Oscar Sánchez never imagined when he first arrived in Boston from his native Dominican Republic in 2004 as an international student to learn English that he would end up years later in one of the country’s largest and most prestigious hospitals — on the front lines of the coronavirus pandemic.
Sánchez, 37, has been a critical care nurse at Massachusetts General Hospital in Boston since last year, having come to the facility with several years of experience under his belt. As with so many other health care professionals nationwide, nothing prepared him to confront the COVID-19 pandemic, despite his experience, Sánchez said.
“It’s been a challenge. We were dealing with something we didn’t know. The virus would change, it would change how it was transmitted, and we’d change how we were going to take care of patients,” Sánchez said, “and how we are were going take care of ourselves.”
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At the height of the pandemic in late spring and early summer, Massachusetts mirrored many other states with high-density populations and troubling surges of cases. As in many communities of color nationwide, the Latino population in Massachusetts has had a disproportionate number of cases compared to non-Hispanic whites.
Latinos are 67 percent of the population in the Boston suburb of Chelsea — the city with the highest number of total cases per capita in the state. While the overall number of cases statewide has gone down, COVID-19 continues to hit communities of color hard. The high number of cases among Latinos is something that is very present for Sánchez.
“Being Hispanic and seeing Hispanic patients at the hospital, that was a wake-up call on many levels. I would be like ‘that could be me; that could be my family,'” he said. “In some cases, we were taking care of people where the whole family was in the hospital, and when you see that, it hits close to home.”
Sánchez considers being bilingual to be especially helpful. “Being able to speak with the families in their language has been a relief to them. Sometimes they would save their questions and wait until I came on [his shift] to ask me,” he said. “Some knew their relative couldn’t speak any other language besides Spanish, and I’m there to help them.”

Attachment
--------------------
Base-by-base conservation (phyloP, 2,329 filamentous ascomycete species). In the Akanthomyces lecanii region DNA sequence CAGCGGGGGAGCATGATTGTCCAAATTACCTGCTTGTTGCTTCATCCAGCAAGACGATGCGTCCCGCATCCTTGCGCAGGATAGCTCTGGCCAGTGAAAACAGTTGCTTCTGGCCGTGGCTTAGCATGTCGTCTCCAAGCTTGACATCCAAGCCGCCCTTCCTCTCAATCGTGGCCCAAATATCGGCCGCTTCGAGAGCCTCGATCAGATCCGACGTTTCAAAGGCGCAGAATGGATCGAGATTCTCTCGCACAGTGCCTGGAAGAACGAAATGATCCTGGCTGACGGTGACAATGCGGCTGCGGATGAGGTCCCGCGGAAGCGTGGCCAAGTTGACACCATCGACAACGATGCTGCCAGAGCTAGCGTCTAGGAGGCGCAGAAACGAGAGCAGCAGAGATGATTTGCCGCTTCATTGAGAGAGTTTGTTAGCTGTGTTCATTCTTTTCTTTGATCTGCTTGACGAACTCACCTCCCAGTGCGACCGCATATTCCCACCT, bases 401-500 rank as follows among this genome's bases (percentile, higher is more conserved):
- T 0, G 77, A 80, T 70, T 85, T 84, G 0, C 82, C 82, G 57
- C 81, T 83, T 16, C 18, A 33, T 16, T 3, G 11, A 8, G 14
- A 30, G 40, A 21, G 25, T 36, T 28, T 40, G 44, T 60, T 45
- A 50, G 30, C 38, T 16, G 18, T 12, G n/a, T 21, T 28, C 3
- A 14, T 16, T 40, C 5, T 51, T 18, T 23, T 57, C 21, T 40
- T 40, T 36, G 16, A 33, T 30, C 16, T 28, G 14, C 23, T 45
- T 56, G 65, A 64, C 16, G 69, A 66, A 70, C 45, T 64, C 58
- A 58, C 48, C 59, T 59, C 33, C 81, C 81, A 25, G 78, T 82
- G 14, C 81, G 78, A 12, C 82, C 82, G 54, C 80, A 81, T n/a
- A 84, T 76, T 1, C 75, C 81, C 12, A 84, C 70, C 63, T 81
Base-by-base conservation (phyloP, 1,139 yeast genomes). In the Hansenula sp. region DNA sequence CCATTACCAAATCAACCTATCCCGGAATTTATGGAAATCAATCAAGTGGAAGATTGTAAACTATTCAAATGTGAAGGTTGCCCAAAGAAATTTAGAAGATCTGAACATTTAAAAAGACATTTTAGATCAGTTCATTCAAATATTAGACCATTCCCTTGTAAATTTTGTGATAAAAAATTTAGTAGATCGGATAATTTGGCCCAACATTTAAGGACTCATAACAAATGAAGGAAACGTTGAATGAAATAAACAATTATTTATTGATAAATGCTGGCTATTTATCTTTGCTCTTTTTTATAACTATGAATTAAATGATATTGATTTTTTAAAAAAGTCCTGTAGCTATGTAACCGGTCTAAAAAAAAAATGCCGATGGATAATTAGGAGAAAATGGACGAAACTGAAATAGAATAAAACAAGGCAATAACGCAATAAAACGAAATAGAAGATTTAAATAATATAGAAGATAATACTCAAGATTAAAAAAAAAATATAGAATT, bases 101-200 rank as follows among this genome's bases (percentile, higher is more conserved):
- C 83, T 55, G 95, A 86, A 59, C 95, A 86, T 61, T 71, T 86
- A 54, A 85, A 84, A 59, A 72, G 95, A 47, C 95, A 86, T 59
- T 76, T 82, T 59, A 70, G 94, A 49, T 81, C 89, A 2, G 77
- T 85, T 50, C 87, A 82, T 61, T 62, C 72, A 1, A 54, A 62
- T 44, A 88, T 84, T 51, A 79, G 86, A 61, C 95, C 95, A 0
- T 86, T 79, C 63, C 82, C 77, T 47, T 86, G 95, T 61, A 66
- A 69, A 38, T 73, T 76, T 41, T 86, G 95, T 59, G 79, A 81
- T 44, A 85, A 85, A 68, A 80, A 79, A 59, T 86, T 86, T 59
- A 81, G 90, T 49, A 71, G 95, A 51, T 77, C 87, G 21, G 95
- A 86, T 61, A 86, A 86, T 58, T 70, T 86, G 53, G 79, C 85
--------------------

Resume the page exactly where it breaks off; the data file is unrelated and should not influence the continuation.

One of the precautions Sánchez, working day after day with coronavirus patients, took early on was to move out of his house and stay in a hotel close to the hospital, which he did for more than a month. “I had been changing clothes at the hospital, using different shoes at home, but as I saw the cases go up, I felt I needed to do something else,” he said.
The Critical Care Nurses Association partnered with the Hilton Hotels chain and American Express to sponsor free hotel rooms for essential workers like Sánchez. Sánchez said that while he was away, it was particularly hard on his children, ages 10, 5 and 1½.
“They were expecting to see me every day and come close. They would ask me where I was and what was I doing and why,” Sánchez said. “I tried to do my best to explain at least to the two oldest ones what I was doing so that they could get a good idea.”
He and his family would do “drive by” greetings, and Sánchez said the whole experience at the height of the pandemic felt almost surreal.
“It felt like every day you were going to war. It was like if you were in the Army. That’s how we felt. You do this not just for the paycheck, but also with the desire to help others,” he said, “but you know that you are also risking your life by doing so.”
Sánchez has a bachelor’s degree in nursing from the Massachusetts College of Pharmacy and Health Sciences, as well as a bachelor’s degree in health science from Merrimack College.
Sánchez stressed that he and his colleagues have been taking precautions to stay healthy, and he said he wants the public to understand that the coronavirus is a real health issue and to make the necessary measures to tamp it down.
“It really bothers me when I see people wear their mask as a chin guard,” he said, referring to people whose masks don’t cover both their noses and their mouths.
“I have to wear a mask when I work in the hospital, 12 hours a day,” he said. “You can wear a mask for a couple of hours going into a store. People want to exercise their rights as much as they can, and they think wearing a mask is an option. The general public should wear a mask. I’d like to see more of a mandate on a national level to wear a mask.”
Sánchez said that at one point he questioned whether he could continue to do his job.
“When I started seeing the numbers go up and I started seeing a lot of Hispanics affected and a lot of people were dying, I had my doubts. Maybe this wasn’t the right time. Maybe I should take a leave of absence or something,” he said.
He called his mother in the Dominican Republic, and she quoted him the biblical verse from Luke about “putting the hand to the plow,” and about not looking back.
“She was basically telling me this is my job and I have to do it, to stick to it and not give up,” Sánchez said.
That, he said, is what keeps him going every day.
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